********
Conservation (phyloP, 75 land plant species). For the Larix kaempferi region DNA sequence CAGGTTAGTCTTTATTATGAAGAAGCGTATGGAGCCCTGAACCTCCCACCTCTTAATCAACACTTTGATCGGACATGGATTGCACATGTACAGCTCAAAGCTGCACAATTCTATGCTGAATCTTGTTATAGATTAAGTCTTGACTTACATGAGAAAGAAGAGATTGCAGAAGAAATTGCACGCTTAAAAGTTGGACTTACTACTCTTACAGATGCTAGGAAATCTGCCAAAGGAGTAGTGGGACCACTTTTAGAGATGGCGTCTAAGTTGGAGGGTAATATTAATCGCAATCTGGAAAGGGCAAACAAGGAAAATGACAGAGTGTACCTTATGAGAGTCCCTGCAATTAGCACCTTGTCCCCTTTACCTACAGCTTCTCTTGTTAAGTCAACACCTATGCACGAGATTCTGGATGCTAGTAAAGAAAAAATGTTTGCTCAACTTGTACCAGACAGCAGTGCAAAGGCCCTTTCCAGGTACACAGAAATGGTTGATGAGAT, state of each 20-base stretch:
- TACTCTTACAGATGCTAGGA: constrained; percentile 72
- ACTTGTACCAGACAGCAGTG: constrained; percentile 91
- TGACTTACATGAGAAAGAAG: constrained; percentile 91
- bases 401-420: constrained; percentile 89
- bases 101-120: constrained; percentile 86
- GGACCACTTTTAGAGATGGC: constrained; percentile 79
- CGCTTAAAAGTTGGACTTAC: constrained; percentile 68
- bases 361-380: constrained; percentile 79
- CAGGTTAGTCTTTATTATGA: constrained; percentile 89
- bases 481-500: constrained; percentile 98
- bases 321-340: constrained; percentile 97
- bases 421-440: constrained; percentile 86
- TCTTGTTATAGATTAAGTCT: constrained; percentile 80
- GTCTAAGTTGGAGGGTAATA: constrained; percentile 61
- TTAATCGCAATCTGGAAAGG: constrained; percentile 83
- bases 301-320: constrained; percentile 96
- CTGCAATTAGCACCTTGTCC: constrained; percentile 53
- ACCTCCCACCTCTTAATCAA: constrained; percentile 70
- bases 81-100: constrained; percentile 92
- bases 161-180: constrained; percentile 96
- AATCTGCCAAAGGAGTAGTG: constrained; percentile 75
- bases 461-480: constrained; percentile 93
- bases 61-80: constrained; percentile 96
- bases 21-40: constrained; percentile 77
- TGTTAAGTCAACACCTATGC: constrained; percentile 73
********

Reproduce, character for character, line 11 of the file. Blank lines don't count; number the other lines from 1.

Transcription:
- bases 481-500: constrained; percentile 98